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Beastie friend forever 

Karl Denson pays homage to Adam Yauch and company

When Karl Denson's Tiny Universe planned the first of their Beastie Boys tribute shows back in April, it was just supposed to be a fun little jazz-infused experiment for his band, as well as a dance party for everyone else.

Then we all lost Beastie Boy Adam "MCA" Yauch a week before the first tribute in San Francisco. The world was mourning MCA, but Denson and company weren't about to let what they'd lost make them forget what they had.

"We get a little somber moment every once in a while where we have to remember what we're commemorating, but we really try to focus on his life and not on his death," Denson says.

Denson rolls his Beasties show into Boulder and Denver this week with a little help from his buddies in reggae-punk outfit Slightly Stoopid. Denson batted around the idea with Slightly Stoopid sax player DeLa, trumpet player C-Money and percussionist Oguer "OG" Ocon last summer. They were all Beasties fans and all felt they could pull off a tribute similar to the Rolling Stones tribute shows Denson's band played earlier this year, when it performed the Sticky Fingers album in its entirety.

It's something Denson's been wanting to do since listening to the Beasties' two instrumental albums — 1996's The In Sound From the Way Out! And 2007's The Mix-Up. Their boogaloo and early funk sounds matched up well with Tiny Universe, while tracks like "Pow" seemed like they would translate well to either Tiny Universe or Denson's original jazz/funk project The Greyboy Allstars. That sound gave rise to the jazz-influenced samples of hip-hop's golden era during the late '80s and early '90s.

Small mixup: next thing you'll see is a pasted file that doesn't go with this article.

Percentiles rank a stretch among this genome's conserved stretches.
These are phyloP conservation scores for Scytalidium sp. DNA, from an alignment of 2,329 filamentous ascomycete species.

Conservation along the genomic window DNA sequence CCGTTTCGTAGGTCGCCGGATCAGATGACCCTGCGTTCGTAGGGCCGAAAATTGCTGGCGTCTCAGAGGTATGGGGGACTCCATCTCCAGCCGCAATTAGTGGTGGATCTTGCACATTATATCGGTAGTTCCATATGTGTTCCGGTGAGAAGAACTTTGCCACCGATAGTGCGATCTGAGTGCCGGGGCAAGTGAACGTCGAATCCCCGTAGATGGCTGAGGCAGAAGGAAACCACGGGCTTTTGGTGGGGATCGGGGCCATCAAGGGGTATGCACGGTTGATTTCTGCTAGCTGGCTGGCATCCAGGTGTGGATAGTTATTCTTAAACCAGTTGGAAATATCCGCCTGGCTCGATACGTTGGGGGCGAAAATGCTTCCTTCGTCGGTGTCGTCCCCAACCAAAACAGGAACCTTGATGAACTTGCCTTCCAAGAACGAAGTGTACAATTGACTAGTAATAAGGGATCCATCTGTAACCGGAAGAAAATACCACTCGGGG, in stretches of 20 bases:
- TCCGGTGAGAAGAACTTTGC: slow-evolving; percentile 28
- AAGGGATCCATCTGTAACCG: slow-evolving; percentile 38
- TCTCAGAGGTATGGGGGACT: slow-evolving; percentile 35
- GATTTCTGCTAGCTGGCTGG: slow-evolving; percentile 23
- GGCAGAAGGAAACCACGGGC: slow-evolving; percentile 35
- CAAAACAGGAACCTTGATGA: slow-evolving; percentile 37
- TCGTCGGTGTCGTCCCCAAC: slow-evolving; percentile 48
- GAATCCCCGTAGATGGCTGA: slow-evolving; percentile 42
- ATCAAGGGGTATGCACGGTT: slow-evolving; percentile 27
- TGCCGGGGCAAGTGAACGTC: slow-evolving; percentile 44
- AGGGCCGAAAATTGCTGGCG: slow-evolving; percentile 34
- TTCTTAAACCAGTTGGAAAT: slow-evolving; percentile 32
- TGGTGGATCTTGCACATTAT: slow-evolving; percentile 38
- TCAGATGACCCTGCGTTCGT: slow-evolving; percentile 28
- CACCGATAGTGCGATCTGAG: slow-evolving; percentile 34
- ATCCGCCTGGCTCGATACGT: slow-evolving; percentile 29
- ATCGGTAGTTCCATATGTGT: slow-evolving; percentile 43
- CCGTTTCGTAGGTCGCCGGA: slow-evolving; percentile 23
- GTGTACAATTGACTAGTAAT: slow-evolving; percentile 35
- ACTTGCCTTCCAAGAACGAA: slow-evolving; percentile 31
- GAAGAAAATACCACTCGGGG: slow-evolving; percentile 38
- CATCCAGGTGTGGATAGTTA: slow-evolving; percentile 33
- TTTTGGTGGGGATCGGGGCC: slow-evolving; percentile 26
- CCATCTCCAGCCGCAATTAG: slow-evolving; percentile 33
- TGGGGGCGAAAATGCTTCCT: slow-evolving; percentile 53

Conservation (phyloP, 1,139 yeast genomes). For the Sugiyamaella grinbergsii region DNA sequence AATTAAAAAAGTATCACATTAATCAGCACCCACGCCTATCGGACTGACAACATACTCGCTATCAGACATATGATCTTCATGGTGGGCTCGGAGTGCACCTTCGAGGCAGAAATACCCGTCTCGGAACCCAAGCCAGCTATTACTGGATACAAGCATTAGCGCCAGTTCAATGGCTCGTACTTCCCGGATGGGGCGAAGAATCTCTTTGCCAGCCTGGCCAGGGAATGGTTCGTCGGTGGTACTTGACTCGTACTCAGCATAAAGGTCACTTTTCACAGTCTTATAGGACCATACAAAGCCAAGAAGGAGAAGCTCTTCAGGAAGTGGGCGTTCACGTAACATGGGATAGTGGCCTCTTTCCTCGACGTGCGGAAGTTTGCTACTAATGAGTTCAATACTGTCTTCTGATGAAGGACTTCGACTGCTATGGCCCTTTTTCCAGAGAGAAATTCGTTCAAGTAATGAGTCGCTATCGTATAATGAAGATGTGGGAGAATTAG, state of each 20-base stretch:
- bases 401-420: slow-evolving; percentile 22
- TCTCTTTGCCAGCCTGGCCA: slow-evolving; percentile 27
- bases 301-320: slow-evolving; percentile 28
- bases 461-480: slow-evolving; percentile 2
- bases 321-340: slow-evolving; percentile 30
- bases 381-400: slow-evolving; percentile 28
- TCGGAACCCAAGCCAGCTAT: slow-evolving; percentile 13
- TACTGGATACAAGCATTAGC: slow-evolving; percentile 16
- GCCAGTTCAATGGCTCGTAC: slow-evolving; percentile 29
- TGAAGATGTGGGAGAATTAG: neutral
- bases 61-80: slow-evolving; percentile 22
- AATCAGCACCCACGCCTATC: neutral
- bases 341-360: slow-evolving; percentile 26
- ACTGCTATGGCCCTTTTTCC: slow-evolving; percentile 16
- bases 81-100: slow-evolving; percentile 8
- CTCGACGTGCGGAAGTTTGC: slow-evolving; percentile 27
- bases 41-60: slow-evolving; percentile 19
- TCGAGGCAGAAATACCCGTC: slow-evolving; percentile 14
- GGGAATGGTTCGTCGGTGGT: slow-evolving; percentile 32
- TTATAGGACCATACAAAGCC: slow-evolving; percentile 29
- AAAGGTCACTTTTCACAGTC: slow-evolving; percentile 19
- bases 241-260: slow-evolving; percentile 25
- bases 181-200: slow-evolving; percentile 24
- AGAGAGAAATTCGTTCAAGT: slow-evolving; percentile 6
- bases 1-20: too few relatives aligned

"Around about 1989 and 1990 when bands like De La Soul and Tribe Called Quest came out, that was about the times changing and starting to move in my direction, because they were starting to take jazz samples instead of rock samples," says Denson, who first paired with DJ Greyboy in 1993. "When I heard that, and DJ Greyboy heard it the same way, we kind of knew it was our chance to step in with more of a jazz take on things."

Denson and his bandmates stick to live instruments for their versions of Beastie Boys material, which makes covering songs like the nearly all-sample "Paul Revere" a tough task. Keyboardist David Veith's synthesizer and Chris Stillwell's bass stand in for a Roland 808 drum machine, while guitarist DJ Williams basically beatboxes the song's trademark backwards high-hat drumming.

"When we actually dug into it as a band, it worked surprisingly well," Denson says. "It comes off as really organic."

It also showcases a musical growth and complexity that few could have imagined from the Beasties or MCA during their early Licensed To Ill days. It wasn't until Denson heard "Hey Ladies" from Paul's Boutique that he got the sense they were the real deal and that anything was possible from then on.

"Up until that point, it was black people playing hip-hop and then you had these white kids from Brooklyn coming out and becoming one of the most influential hip-hop bands of all time," Denson says. "That was their calling card: They just legitimized anybody who wanted to do something good, but they did it well."

scene@csindy.com

  • Karl Denson pays homage to Adam Yauch and company

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